Position Players: C
Yandy Diaz, A+
Isaac Paredes, A+
Harold Ramirez, A+
Ji-Man Choi, A
Manny Margot, A
Randy Arozarena, B-
Wander Franco, C
Francisco Mejia, C
Kevin Kiermaier, C
Josh Lowe, D+
Taylor Walls, D
Brett Phillips, D-
This is the area that has been the core of any Rays-related frustration. Half the regular lineup has been hurt for what feels like all year, and any satisfaction that came with finally getting Brandon Lowe back has been offset by another long-term loss of Wander Franco due to a hamate injury.
That said, there have been bright spots. At the forefront is Yandy Diaz, who altered his approach at the plate to drop any semblance of power and make getting on base his only goal. It's working: he leads Rays position players in bWAR and he's currently rocking an OPS+ of 137 despite his OBP being 17 points higher than his slugging percentage. He has 49 walks to just 35 strikeouts, and the plate discipline master has been one of just 3 players in this lineup to stay healthy all season. It's rare that a player with just 3 home runs would get an A+, but Diaz is having a great season in his own unique way.
In other news, the Rays inexplicably keep winning trades that seem awfully lopsided at first. While former Tampa Bay slugger Austin Meadows has battled underperformance and injury over in Detroit, Isaac Paredes has done nothing but hit since finding his way onto the MLB roster in June. He has 13 homers in just 51 games, and has blown fans' expectations away despite cooling off to start July. Harold Ramirez was a career-below-average-hitter before coming to the Rays in 2022 and he is also somehow mashing at the DH spot, sporting a .329 average and a 143 OPS+ through his first 78 games.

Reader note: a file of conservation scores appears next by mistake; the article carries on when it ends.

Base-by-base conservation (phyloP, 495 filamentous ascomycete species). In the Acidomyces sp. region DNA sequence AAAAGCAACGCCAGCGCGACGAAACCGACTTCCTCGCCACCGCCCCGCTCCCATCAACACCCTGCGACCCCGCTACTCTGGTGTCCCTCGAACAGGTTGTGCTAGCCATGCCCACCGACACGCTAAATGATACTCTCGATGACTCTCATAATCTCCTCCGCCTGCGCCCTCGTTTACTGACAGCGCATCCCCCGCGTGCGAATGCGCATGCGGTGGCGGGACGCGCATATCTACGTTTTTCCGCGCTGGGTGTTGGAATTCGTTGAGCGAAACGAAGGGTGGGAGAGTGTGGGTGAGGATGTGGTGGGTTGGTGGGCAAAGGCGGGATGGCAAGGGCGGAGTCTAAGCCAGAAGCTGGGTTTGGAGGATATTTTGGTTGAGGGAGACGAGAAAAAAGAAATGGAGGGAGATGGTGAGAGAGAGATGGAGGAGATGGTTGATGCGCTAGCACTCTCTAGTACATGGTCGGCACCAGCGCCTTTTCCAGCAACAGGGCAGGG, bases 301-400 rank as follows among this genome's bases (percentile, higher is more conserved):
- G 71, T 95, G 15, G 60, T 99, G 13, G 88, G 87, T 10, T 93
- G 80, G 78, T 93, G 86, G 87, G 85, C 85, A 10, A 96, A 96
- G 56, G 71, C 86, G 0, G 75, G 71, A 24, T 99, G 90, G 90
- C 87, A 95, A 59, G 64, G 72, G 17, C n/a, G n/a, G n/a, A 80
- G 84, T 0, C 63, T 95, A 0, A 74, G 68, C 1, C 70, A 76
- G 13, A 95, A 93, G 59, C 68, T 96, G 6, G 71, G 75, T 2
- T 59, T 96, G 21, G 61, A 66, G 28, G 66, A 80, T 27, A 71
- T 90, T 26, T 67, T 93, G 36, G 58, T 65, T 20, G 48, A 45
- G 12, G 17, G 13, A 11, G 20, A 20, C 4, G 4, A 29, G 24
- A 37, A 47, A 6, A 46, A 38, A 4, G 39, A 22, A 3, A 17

Ji-Man Choi has remained consistent, establishing himself as one of the best first basemen in the game. He still doesn't see lefty pitching much, but like Diaz, he has a knack for walking a lot (.107 difference between his OBP and AVG) and ranks 2nd among Rays' position players in bWAR despite the slightly abbreviated playing time.
Manuel Margot was having a career season (132 OPS+) before going down with a knee sprain that came from crashing into the wall in right field; he will unfortunately miss significant time. Randy Arozarena hasn't been a bad hitter, but his all-or-nothing approach on the bases (leading the AL in times caught stealing for the 2nd straight year) and the abundance of swings and misses in his approach have cost the team on occasion. Still, his .744 OPS is above league average, and the Rays will hope for some more progression as he gets more experience in the big leagues.
From there, the drop-off is steep. It's not necessarily Wander Franco's fault that he only managed a C; he has had to play catch-up all year and is already on his 2nd lengthy IL stint. That still doesn't take away from the fact that he was not an effective hitter when healthy, despite not losing a step in the field.
Francisco Mejia isn't a terrible hitter as far as catchers go, but that doesn't make a .660 OPS any good. He has been below average on both sides of the ball and he strikes out a ton for a guy who has only managed 2 walks all season. He's still young, so the game-calling and framing abilities will come with time, but the team has missed Mike Zunino's presence behind the plate. Kevin Kiermaier is possibly done for the season with a hip injury which is tough to see since he has survived the team's constant wheeling-and-dealing patterns for 8 years, making him the longest-tenured Ray. He started off the season incredibly well, but struggled at the plate during the team's losing month of June. That isn't necessarily surprising since he has always been a great defender first and foremost, but even his field in the play has been a lot closer to average this year (just 1 Statcast Out Above Average).
The team has high hopes for prospect Josh Lowe, but he has an OPS under .600 through his first half-season in the big leagues. That says pretty much nothing about how good he'll be in the future as prospects take time to adjust, but it has been a tough go so far. Walls was getting extended playing time when Franco and Lowe were both hurt at the same time, and he's a wizard at shortstop, but his .178/.257/.295 slash line shows that he has not been a big-league caliber hitter.
Brett Phillips has always been outstanding defensively and he's a greater ambassador for MLB off the field than most of the people running it, and for that, he deserves a passing grade. However, he's a non-factor at the plate: he has a 41 OPS+ on the season, which is over 50% below league average. That suggests he probably wouldn't even be one of the best hitters at the AAA level.